Chronology is interesting. Time passes infinitely, like clockwork.
Wait… Clockwork? How does a clock work, exactly? And why do we accept it so blindly? The clock on my wall reads 1:47, while my wristwatch argues, pushing me forward two minutes. The computer, however, has me lagging, calling it 1:40. Which do I choose to accept?
Why does society see no flaw in our system of chronology? Why do we choose to call this moment 1:50 in the morning? I haven’t slept yet, and this is not ‘morning.’ Who’s to say that today and tomorrow (and yesterday, for that matter) aren’t just extensions of one another?
What determines, chronologically, the end of yesterday and the beginning of today? (Midnight, I know, but what is midnight? We, as a population, arbitrarily decide that a ‘day’ will be 24 hours long (plus change), and if we happen to be awake when one day becomes another, we’re expected to simply accept it?) And considering the current time (1:53), where does ‘right now’ fall on that chronology? Is it Monday or Tuesday? I haven’t slept yet… It was Monday two hours ago… what makes it Tuesday all of the sudden? I hate societal definitions. Today is nothing more than yesterday’s tomorrow- tomorrow’s yesterday. One becomes the other. Endlessly. Yesterday will never happen ever again. But who determines its end in the first place? The beat goes on.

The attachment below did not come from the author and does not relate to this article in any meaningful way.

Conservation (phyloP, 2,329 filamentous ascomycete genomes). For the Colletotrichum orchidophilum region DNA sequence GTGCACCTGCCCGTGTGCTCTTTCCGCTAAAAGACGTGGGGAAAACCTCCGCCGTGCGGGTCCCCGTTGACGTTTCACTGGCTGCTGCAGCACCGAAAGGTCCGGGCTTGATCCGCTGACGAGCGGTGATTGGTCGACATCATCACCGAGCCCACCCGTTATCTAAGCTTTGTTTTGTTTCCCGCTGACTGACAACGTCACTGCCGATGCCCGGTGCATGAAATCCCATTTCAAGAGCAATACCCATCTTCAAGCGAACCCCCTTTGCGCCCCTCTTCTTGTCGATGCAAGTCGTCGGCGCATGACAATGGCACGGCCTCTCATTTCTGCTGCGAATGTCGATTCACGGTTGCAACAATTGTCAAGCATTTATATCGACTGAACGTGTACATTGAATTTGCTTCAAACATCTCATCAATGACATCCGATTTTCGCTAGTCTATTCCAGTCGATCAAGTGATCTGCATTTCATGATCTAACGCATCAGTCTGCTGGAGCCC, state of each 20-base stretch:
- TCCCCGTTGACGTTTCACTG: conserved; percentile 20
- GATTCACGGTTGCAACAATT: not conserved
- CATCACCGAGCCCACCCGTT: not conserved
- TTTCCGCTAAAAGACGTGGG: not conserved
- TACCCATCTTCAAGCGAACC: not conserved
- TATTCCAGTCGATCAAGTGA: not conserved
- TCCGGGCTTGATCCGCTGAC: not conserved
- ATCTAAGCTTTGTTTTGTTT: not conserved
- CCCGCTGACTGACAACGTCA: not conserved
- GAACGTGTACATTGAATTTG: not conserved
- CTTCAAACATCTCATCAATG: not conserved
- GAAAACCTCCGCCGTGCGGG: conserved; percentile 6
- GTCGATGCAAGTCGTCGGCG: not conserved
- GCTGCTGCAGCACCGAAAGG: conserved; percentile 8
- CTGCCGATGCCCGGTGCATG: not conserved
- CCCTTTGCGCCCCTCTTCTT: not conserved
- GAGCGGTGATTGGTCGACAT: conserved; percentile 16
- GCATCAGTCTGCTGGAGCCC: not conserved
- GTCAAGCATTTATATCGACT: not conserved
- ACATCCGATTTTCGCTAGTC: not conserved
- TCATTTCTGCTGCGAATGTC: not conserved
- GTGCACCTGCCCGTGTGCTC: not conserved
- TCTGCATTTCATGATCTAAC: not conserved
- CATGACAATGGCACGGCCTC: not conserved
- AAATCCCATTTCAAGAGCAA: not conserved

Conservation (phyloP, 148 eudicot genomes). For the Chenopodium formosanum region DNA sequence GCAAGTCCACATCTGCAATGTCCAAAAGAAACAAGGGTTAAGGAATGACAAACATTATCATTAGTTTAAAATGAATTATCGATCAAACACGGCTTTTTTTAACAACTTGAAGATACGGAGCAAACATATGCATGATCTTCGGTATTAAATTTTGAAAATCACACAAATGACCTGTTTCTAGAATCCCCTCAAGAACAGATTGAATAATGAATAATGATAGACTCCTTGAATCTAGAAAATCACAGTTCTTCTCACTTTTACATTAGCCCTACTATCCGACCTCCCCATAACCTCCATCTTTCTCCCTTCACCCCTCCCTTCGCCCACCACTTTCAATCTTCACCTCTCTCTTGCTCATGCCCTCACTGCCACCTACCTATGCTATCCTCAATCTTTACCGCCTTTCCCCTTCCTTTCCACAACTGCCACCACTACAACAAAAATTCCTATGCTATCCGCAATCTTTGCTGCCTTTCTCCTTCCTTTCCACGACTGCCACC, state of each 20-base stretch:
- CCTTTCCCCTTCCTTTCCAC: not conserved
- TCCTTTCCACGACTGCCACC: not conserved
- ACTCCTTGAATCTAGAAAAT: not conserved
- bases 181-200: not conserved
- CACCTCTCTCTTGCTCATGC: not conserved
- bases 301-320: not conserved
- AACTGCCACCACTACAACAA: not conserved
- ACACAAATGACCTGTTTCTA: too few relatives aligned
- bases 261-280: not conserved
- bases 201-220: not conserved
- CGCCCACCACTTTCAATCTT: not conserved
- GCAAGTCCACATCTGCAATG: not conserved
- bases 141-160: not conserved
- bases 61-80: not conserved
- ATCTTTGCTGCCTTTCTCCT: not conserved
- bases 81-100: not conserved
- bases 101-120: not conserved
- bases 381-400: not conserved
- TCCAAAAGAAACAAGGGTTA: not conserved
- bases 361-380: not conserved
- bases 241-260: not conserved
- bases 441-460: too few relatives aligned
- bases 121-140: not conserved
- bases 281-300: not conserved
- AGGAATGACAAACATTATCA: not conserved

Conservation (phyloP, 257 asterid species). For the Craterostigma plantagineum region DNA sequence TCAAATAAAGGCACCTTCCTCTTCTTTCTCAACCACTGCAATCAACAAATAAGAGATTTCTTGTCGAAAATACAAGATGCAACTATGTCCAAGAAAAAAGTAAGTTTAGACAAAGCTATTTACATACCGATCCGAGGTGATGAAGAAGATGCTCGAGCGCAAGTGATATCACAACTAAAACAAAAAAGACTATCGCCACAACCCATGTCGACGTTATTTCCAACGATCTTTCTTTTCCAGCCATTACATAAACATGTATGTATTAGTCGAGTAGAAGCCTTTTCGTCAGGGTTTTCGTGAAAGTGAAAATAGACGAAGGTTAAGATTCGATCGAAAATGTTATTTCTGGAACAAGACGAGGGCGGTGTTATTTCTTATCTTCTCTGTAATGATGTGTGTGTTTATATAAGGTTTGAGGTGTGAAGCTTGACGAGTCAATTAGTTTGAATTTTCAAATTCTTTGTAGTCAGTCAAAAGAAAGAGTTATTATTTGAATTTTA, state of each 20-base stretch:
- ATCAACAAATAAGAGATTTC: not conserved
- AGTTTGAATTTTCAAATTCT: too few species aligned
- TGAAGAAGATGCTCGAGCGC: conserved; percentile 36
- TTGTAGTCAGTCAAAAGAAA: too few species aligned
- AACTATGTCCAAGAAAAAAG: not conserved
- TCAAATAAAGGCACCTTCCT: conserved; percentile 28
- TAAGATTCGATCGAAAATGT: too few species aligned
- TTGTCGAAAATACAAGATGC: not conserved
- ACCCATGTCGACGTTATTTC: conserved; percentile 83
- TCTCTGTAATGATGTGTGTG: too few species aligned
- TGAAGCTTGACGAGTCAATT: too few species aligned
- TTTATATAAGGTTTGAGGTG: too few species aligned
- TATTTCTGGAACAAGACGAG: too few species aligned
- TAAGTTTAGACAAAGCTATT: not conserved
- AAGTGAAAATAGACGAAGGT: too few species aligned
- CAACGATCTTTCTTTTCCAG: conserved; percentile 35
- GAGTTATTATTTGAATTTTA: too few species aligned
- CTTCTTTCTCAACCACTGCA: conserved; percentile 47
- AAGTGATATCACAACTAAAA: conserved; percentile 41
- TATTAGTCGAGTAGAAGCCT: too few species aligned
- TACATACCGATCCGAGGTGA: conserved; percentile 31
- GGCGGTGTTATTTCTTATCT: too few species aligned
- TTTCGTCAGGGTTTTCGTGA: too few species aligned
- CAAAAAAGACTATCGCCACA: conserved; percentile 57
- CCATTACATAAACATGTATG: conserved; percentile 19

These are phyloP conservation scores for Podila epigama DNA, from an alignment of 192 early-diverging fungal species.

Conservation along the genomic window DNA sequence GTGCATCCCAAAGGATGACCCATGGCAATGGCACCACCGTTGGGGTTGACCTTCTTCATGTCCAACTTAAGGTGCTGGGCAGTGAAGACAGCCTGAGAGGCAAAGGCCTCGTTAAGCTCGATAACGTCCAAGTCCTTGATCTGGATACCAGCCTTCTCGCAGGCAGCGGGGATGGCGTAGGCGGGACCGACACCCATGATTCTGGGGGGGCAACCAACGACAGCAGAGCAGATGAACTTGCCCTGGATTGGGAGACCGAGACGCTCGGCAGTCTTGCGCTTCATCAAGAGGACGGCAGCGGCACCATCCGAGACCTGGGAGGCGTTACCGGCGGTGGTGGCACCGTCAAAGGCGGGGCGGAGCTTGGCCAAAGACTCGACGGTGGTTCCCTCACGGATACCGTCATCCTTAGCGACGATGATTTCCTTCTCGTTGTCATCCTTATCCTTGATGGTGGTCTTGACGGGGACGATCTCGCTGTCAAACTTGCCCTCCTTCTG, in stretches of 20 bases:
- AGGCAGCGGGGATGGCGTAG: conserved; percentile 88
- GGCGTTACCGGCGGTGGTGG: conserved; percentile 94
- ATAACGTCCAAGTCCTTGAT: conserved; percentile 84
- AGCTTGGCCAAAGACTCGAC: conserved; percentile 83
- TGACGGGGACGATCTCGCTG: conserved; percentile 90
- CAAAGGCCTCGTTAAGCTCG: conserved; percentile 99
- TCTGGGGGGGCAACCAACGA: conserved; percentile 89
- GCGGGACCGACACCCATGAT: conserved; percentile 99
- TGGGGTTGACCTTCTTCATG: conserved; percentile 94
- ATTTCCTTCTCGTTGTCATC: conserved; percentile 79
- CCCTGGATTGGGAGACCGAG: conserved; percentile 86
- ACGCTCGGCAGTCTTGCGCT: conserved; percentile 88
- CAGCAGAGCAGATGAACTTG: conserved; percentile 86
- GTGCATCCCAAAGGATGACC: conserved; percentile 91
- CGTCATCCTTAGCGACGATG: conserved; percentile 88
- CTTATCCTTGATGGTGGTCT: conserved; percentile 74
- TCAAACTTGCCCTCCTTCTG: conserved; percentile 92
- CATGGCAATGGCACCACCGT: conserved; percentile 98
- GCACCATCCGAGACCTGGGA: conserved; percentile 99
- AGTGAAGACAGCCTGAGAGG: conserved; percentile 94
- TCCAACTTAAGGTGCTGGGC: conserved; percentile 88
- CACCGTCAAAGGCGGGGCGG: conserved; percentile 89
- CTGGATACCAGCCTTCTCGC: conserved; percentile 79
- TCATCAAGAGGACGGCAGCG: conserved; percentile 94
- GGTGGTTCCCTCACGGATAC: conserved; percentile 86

Time itself is compressed to fit our standards. We think of everything in terms of relativity.
Occurrences that have yet to occur are in our future, while occurrences that have already occurred are in our past. The last element of our over-simplified definition of time is a tricky one to pin down: the present.
An idea becomes an action, and as soon as that action is preformed, it moves from the future (precognition, premeditation, forethought) to the past (recollection, reminiscence). The transition between the two is instant. The two periods of time (everything to come and everything past) grow infinitely close to one another, never meeting. As soon as an occurrence slips out of the future, it slips into the past. Not once does it stop in the “present.”
The present is a mere euphemism for that transition between tomorrow and yesterday. We think of “Right Now” not as a point, but a segment on the cosmic timeline. Realistically, there are no points on this line. The instant we stop and define a moment as “Right Now,” it’s no longer right then.